The reason I’m rehashing all this stuff about the Gardiner, the reason I raise it for a second time, is because of what’s going on with the Elliot Lake inquiry. The structural steel findings, I believe, are certainly worse, but potentially not entirely dissimilar to what will be found after someone is badly hurt by falling debris from the Expressway (best case scenario). The Elliot Lake mall collapse was horrifying. It put into question all structures, how we blindly trust they are well designed, engineered, built, and with the appropriate materials. After all, this isn’t something that most of us have a say in – we have to trust our experts, that they know what they’re doing, that they won’t cheap out to save a few bucks. In the case of the Elliot Lake mall, the reason the steel rusted to the point of ‘steel corrosion found in marine environments’ was due to a failed slab roof and waterproofing system. The inquiry has since exposed the designer, supplier and installer of the hollow core slabs (HCS roofing system) for intentionally not advising the owner of potential pre-known inadequacies with the build. Apparently the deficiencies with the roofing system rendered the waterproofing useless. The Forensic Engineering report (now published here) further states that “the fact the roof was allowed to leak for thirty two years is perplexing”. Yup. Seems every safety measure we have come to rely so heavily on in the construction industry failed in this case.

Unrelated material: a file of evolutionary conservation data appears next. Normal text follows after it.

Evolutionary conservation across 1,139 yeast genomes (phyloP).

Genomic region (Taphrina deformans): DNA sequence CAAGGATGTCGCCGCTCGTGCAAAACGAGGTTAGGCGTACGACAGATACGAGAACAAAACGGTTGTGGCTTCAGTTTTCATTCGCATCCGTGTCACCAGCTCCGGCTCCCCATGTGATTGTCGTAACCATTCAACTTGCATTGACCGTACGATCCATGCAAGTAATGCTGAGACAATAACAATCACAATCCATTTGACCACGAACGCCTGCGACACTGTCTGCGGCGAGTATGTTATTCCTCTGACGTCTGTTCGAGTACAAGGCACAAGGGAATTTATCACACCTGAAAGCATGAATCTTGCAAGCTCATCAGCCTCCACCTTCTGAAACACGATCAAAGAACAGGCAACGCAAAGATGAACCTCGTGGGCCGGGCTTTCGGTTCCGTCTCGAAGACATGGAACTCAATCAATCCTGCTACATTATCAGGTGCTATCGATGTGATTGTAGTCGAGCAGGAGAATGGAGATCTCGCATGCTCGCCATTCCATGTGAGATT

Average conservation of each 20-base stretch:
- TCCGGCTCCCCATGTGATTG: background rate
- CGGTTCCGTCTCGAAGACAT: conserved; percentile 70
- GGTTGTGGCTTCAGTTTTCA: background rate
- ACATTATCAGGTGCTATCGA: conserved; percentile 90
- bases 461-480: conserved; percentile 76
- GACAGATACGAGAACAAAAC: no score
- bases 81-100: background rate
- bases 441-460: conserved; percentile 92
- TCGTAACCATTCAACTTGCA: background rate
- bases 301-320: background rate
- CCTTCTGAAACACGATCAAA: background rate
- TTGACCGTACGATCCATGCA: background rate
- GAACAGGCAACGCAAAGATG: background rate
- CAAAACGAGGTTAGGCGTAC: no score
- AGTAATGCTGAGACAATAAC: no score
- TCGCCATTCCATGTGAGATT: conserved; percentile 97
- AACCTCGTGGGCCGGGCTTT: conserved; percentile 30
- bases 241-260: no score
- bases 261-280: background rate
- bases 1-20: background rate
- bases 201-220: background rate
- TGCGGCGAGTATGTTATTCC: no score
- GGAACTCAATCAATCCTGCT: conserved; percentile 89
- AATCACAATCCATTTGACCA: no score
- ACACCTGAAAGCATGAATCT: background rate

Thankfully, it’s likely that what happened at this mall is an anomaly. There is also far too much scrutiny on the Gardiner for something this drastic to occur, right? But it should at the very least be annoying to us Torontonians that extra maintenance and closures are necessary to ensure the whole thing doesn’t come crashing down. The fact is, we didn’t use the right material. The City cheaped out. Hey, we endure Canadian winters every year, and so does our steel.
Happy Spring everyone.